Chris Singleton / The Houma Courier
The parent of an Ellender High School boys basketball player involved in a postgame fight with a South Terrebonne High player said she is upset at the handling of the altercation by school officials.
Lateacha Johnson, the mother of Ellender player Justin Johnson, said she is still looking for answers as to why her son was allegedly attacked by South Terrebonne player Jermaine Washington following Friday's game, which Ellender won 95-45.
Washington, 17, was charged with second-degree battery for knocking Justin Johnson, 19, unconscious while both teams were doing their postgame handshakes at the Bourg campus, authorities and school officials said.
If convicted, Washington could face up to five years in jail. He was freed after posting bond, authorities said.
Lateacha Johnson and Ellender school officials claimed the alleged attack on Justin Johnson, a senior football and basketball player, was unprovoked because he didn't do or say anything to start the fight. He was sent to Terrebonne General Medical Center for treatment of a lip injury and concussion, his mother said.
Lateacha Johnson said she is upset about South Terrebonne's initial reaction to the fight, and she questioned why there were no Terrebonne Parish sheriff's deputies at the game to provide security. She said she will pursue legal charges against Washington and South Terrebonne.
Because the two teams are rivals, Lateacha Johnson said, she doesn't understand why the school didn't have police officers at the game.
“If there were police there, my child probably wouldn't have got beat like he got beat,” Lateacha Johnson said. “South Terrebonne coaches never came out to check on my child ... it was very unprofessional.”
Washington couldn't be reached for comment.
South Terrebonne Principal Dane Voisin said he isn't allowed to comment on the school's disciplinary action against Washington, but he mentioned that words exchanged between the two players during and after the game led to the fight.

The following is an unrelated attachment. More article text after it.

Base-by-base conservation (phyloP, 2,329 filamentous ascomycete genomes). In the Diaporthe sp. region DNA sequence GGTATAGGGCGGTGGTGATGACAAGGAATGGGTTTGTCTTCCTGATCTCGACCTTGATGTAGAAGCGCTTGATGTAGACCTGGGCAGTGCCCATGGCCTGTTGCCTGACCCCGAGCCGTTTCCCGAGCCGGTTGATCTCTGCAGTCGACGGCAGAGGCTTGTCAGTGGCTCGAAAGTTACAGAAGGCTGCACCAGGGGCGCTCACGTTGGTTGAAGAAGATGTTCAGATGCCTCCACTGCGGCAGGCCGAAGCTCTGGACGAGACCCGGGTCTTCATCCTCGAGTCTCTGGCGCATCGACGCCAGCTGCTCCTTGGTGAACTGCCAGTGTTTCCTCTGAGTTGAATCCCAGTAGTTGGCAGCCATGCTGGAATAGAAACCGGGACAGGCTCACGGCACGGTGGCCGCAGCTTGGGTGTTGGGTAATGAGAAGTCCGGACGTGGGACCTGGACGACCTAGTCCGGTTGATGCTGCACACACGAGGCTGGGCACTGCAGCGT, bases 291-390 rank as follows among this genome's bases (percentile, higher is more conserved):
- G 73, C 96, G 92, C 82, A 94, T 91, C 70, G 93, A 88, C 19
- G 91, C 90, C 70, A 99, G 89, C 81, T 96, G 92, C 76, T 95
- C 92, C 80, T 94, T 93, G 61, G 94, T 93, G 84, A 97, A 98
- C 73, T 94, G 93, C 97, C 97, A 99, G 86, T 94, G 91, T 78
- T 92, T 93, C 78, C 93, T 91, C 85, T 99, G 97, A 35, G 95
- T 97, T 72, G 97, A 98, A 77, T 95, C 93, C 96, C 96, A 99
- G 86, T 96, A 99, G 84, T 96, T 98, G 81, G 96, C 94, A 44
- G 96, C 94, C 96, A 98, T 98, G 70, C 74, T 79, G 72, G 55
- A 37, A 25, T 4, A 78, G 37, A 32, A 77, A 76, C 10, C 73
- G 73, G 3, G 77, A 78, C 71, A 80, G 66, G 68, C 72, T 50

“It had nothing to do with the two schools,” Voisin said. “It was an incident between two students. It was an unfortunate situation. I'm disappointed and upset that it happened, and I hope everyone moves on.”
Voisin said there is no policy requiring police attendance at any school function like sporting events, but he said school administrators, the athletic director and other coaches are always present to provide supervision. The only time they have police on hand is at large sporting events such as football games.
Terrebonne Sheriff Jerry Larpenter confirmed there were no officers at the game.
“If the school's policy says that they don't have to have an officer there, they don't have to have one,” Larpenter said. “It's up to the school to request an officer.”
Ellender High Athletic Director Terry Washington said there should've been police at the game, which he said is usually a common practice at sporting events to protect the players, coaches and fans.
“For a game of that magnitude with two rival teams, there should have been some security there,” Terry Washington said. “We make certain to have security at all times at our home games. Safety comes first and foremost for the kids.”